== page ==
So He understands in a very real sense (more real than you or I have) what it’s like to experience temptation. But then, being sinless, can He relate to us when we deal with the consequences of succumbing to temptation? Here again we answer, Yes! Jesus’ integrity did not prevent accusations of sin from circulating (and if you think that didn’t affect His ministry and how He was perceived, you can ask Corianton about that when you get the chance). His innocence did not prevent getting associated with devilish power (Matthew 12:24), blasphemy (John 10:33, Matthew 26:65), and sedition. The only difference between Him and someone who was actually guilty was that he could face the cross with a clean conscience.

The guilt of sin was something that Jesus did not have to experience in His natural life. Nonetheless, after 3 decades of life experience, He entered a quiet garden and hallowed it through several lifetimes of suffering.

“And he shall go forth, suffering pains and afflictions and temptations of every kind; and this that the word might be fulfilled which saith he will take upon him the pains and the sicknesses of his people. And he will take upon him death, that he may loose the bands of death which bind his people; and he will take upon him their infirmities, that his bowels may be filled with mercy, according to the flesh, that he may know according to the flesh how to succor his people according to their infirmities.” (Alma 7:11-12).

Here, and on the cross, Jesus served as proxy for you and received the consequences for your sins and failures (scripturally: pains, afflictions, temptations, sicknesses, death, and infirmities). As a proxy, it is as though your name were placed upon Him and He was lashed with your frustration, burdened with your guilt, and compensated with the wages of your sin: death. Because of this, He can succor you! He asks you to yoke yourself to Him so He can lighten your burden and ease your frustration. He asks you to take His name upon you so you can rise with Him in glory (scripturally: loose the bands of death, bowels filled with mercy, succor his people)!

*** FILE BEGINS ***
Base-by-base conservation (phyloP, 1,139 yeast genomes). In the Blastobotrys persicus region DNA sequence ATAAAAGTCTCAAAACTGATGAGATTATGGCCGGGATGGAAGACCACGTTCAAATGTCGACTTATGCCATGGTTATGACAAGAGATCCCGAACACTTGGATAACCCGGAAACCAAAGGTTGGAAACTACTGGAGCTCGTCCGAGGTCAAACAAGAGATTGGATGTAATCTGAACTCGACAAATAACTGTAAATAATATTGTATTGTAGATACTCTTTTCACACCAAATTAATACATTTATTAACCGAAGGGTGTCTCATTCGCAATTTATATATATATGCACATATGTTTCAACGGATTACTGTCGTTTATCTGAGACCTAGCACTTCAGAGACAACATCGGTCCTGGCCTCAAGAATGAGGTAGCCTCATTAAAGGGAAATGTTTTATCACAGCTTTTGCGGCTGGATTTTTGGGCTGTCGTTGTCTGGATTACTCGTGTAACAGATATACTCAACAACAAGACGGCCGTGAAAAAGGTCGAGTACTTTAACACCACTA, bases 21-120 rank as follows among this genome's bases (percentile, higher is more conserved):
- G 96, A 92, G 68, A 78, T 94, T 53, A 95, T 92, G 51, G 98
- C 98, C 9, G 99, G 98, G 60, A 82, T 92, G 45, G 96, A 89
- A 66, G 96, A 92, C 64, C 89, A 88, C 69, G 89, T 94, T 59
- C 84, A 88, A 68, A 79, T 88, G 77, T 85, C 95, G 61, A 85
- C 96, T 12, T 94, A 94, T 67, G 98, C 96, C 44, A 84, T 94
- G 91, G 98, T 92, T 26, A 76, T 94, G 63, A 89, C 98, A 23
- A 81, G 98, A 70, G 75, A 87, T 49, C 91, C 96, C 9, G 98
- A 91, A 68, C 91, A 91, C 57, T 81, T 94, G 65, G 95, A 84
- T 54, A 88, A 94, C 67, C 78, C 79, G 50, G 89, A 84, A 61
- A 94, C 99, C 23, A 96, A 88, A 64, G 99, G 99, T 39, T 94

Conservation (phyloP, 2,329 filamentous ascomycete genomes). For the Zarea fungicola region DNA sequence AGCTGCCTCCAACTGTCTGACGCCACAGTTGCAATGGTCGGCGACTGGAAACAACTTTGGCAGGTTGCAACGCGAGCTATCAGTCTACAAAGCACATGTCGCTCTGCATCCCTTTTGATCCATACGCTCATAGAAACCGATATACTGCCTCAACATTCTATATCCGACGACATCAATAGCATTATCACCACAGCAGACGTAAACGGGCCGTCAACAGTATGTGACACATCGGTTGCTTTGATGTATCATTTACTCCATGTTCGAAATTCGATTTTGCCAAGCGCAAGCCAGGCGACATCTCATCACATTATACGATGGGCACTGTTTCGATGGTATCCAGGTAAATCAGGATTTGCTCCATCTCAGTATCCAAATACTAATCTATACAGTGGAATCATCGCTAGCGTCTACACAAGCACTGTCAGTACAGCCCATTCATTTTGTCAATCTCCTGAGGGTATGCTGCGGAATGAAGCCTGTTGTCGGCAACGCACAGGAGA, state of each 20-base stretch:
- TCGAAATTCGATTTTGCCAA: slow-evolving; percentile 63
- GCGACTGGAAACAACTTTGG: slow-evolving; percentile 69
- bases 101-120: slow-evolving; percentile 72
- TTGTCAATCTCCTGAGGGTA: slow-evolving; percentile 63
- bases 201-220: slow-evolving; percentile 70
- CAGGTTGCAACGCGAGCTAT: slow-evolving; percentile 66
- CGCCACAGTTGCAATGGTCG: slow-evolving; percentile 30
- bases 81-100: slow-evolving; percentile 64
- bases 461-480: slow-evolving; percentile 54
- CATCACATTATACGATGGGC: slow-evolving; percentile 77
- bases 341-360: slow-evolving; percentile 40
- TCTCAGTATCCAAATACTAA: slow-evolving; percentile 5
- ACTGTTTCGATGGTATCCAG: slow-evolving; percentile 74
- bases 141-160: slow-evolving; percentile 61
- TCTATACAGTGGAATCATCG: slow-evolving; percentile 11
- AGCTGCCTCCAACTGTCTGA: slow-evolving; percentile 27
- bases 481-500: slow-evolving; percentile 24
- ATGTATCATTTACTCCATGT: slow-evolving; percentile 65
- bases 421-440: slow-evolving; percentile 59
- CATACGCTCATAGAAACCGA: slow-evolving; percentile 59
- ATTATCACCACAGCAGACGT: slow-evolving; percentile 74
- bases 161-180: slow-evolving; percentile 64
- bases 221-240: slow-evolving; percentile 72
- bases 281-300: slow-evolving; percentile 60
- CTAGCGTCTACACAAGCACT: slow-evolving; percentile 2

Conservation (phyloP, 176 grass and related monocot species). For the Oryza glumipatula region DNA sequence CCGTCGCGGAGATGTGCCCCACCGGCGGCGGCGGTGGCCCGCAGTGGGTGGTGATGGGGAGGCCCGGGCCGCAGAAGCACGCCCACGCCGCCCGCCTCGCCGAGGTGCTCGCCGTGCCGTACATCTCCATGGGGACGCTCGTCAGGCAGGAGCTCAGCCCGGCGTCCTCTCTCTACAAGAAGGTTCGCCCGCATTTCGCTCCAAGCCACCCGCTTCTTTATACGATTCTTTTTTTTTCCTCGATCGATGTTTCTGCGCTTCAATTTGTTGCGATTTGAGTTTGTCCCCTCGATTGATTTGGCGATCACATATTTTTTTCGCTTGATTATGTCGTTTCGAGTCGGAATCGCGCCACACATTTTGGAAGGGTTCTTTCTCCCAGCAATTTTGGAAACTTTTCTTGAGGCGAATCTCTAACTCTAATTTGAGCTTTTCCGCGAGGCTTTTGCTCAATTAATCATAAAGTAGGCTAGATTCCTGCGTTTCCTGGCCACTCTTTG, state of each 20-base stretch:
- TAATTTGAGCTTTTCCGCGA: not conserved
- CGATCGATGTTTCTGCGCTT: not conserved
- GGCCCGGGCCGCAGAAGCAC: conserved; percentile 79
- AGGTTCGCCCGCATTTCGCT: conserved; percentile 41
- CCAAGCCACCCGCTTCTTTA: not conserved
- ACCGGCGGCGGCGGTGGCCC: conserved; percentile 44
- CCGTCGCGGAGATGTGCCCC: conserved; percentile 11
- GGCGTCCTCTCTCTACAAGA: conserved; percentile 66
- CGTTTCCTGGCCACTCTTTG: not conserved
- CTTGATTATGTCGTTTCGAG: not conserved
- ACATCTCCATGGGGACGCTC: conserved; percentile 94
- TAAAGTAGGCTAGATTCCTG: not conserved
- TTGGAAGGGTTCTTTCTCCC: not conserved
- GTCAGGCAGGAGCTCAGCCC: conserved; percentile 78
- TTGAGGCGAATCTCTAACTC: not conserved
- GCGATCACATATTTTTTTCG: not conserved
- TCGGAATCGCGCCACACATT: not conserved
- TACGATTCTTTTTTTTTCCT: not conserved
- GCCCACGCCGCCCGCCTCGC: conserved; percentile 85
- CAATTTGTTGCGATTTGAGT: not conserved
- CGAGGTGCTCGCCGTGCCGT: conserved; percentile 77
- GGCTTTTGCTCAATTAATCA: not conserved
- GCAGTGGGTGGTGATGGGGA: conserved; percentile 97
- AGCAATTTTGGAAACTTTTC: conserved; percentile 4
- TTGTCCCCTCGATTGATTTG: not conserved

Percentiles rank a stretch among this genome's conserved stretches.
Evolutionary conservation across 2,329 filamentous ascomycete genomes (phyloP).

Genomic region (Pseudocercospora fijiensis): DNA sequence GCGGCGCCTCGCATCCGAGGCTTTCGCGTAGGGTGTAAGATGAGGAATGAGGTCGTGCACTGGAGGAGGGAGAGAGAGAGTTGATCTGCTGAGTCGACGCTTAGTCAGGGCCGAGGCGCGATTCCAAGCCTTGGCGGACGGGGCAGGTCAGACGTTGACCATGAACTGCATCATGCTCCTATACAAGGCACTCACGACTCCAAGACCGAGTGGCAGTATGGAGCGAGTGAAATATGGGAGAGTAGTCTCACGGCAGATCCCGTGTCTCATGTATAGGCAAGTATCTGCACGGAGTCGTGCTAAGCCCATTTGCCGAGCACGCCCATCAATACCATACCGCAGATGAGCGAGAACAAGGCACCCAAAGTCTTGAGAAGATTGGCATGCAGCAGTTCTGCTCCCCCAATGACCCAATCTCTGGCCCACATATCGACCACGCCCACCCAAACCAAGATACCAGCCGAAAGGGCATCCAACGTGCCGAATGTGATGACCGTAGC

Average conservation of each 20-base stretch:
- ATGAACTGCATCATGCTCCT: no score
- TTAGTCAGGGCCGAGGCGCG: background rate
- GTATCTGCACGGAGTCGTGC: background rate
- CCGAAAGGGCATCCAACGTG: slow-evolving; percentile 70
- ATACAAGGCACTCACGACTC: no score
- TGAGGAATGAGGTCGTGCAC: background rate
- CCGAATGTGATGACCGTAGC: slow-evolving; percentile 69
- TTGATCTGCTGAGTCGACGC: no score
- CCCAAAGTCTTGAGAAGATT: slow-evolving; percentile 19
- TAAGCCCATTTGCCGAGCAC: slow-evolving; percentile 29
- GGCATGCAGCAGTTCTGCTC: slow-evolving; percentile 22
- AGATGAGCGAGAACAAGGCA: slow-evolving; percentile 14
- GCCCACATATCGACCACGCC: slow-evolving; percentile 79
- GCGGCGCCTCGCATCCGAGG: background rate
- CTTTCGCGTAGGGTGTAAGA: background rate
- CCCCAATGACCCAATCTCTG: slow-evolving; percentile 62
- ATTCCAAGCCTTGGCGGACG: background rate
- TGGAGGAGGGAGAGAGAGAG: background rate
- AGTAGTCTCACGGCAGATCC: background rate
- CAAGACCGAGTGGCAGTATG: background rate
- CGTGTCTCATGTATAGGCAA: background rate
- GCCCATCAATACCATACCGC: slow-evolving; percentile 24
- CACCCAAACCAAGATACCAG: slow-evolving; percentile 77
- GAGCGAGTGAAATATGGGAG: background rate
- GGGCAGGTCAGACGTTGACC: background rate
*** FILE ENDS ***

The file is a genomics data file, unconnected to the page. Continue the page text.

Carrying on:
You may feel frustrated because you “yield to sin … [and] give way to temptations, that the evil one have place in [your] heart to destroy [your] peace and afflict [your] soul.” (2 Nephi 4:27, see whole chapter for Nephi’s solution). Jesus can relate. He has all power, but respects our agency. He could, if He fell to Alma’s temptation to “go forth and speak with the trump of God, with a voice to shake the earth … that they should repent and come unto our God, that there might not be more sorrow upon all the face of the earth”, but instead “he granteth unto men according to their desire, whether it be unto death or unto life; yea, … he allotteth unto men … according to their wills, whether they be unto salvation or unto destruction.” (Alma 29:1-2,4). “He’ll call, persuade, direct aright, And bless with wisdom, love, and light, In nameless ways be good and kind, But never force the human mind.” (Know This, That Every Soul is Free). This sorrow, felt when those we love exercise agency for vanity, remains ever with the righteous (3 Nephi 28:38, Moses 7:28-29, see also the whole chapter).

Taylor, if you still can’t see the Savior relating to your experience, try to see yourself in those the Savior succored. If you feel He is too holy to approach with your unworthiness, know that another felt that way but was brave enough to only touch the hem of His clothes (Matthew 9:20-22). She was blessed with a personal interview because of this. If you feel that you have been too ungrateful in the past for Him to bless you today, know that He inquired after 9 lepers who were on His mind (Luke 17:12-19). He knew Peter would deny Him, but He still asked for his company (Matthew 26:34). Take His yoke upon you and follow Him.